Mahinda Rajapaksa prepares for political comeback - report
April 16, 2015 11:56 pm
Former president of Sri Lanka Mahinda Rajapaksa is planning to stand in parliamentary polls to launch an attempt to return to power, aides have said.
The veteran politician, who suffered a surprise defeat in snap presidential polls he called in January this year, has been taking a break from politics and has yet to formally declare any campaign.
However, he has been meeting hundreds of supporters who visit his residence in the town of Hambantota, and travelling widely around Sri Lanka to see elected members of local and municipal authorities.
“You wait and see,” Rajapaksa said, when asked last week if he was a spent force. “I am yet to take a decision on contesting, but if people request me, I can’t refuse.”
Rajapaksa’s aides say that soon after the surprise defeat he was downcast. But they say he “picked up fast when he saw people coming to see him,” The Guardian reported.
“When he saw that he still had that following, he was back to his old self,” said one friend whose relationship with Rajapaksa goes back more than 18 years.
Observers point out that Rajapaksa remains popular among his core Sinhala, rural, conservative Buddhist support base. He is also acknowledged to be an effective campaigner, working a crowd with avuncular ease.
“He wants the government to feel that he is its main threat, and he has succeeded in doing that. There is no opposition without Rajapaksa right now,” an aide said.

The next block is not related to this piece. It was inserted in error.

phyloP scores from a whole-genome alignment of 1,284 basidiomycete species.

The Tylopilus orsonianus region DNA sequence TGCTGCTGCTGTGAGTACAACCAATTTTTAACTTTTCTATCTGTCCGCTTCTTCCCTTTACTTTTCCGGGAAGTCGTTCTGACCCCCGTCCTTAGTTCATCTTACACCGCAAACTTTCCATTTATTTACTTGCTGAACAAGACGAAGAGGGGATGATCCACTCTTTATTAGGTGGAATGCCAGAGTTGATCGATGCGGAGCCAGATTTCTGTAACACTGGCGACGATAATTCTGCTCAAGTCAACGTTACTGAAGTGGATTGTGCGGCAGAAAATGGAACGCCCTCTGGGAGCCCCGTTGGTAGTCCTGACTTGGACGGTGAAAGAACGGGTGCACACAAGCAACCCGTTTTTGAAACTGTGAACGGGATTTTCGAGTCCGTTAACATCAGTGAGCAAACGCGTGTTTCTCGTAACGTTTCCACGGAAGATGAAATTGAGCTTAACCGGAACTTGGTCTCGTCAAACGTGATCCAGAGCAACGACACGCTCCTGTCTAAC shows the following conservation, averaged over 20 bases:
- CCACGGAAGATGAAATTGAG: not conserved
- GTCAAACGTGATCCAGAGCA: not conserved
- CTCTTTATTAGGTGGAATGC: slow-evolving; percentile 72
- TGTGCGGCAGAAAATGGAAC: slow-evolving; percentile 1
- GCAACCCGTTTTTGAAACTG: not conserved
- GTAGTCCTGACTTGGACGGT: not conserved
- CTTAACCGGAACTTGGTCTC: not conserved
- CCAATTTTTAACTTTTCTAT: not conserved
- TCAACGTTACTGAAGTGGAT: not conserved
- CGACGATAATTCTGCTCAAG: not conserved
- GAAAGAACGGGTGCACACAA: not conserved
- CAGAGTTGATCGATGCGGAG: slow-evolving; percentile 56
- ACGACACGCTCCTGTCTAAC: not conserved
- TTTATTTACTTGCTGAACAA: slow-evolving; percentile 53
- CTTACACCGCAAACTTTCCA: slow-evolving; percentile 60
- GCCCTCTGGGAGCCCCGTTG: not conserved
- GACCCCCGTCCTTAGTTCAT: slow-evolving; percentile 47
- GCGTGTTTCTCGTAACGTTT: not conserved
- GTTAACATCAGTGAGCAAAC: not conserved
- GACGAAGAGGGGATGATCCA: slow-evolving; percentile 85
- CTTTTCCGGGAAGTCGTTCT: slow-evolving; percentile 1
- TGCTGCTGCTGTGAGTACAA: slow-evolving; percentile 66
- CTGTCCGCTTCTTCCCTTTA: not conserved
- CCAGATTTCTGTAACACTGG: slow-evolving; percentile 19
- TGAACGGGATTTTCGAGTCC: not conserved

Three rallies have been organised in different parts of Sri Lanka to call for the ousted president to contest the parliamentary polls.
The first step to a return to power would involve getting a nomination from his own Sri Lanka Freedom party (SLFP) to stand in parliamentary polls expected in June. The former president told the Guardian he was confident he would be wanted as a candidate.
“I am SLFPer, I have been a SLFPer all my life. Why should the party refuse me nominations? I plan to contest from the SLFP. The fact that I am a SLFPer can not be ignored,” he said.
An alternative might be to join another party that appeals to his support base. “Rajapaksa will come from a platform that will contest on a Sinhala nationalist agenda. That is where his power base is, these are the voters that never deserted him,” the aide said.
Rajapaksa’s aide said the former president was in no hurry to mount his comeback bid. “He knows how to wait, he waited 35 years before he showed anyone he had presidential ambitions. Now he will wait till this government makes its moves,” he was quoted as saying by The Guardian.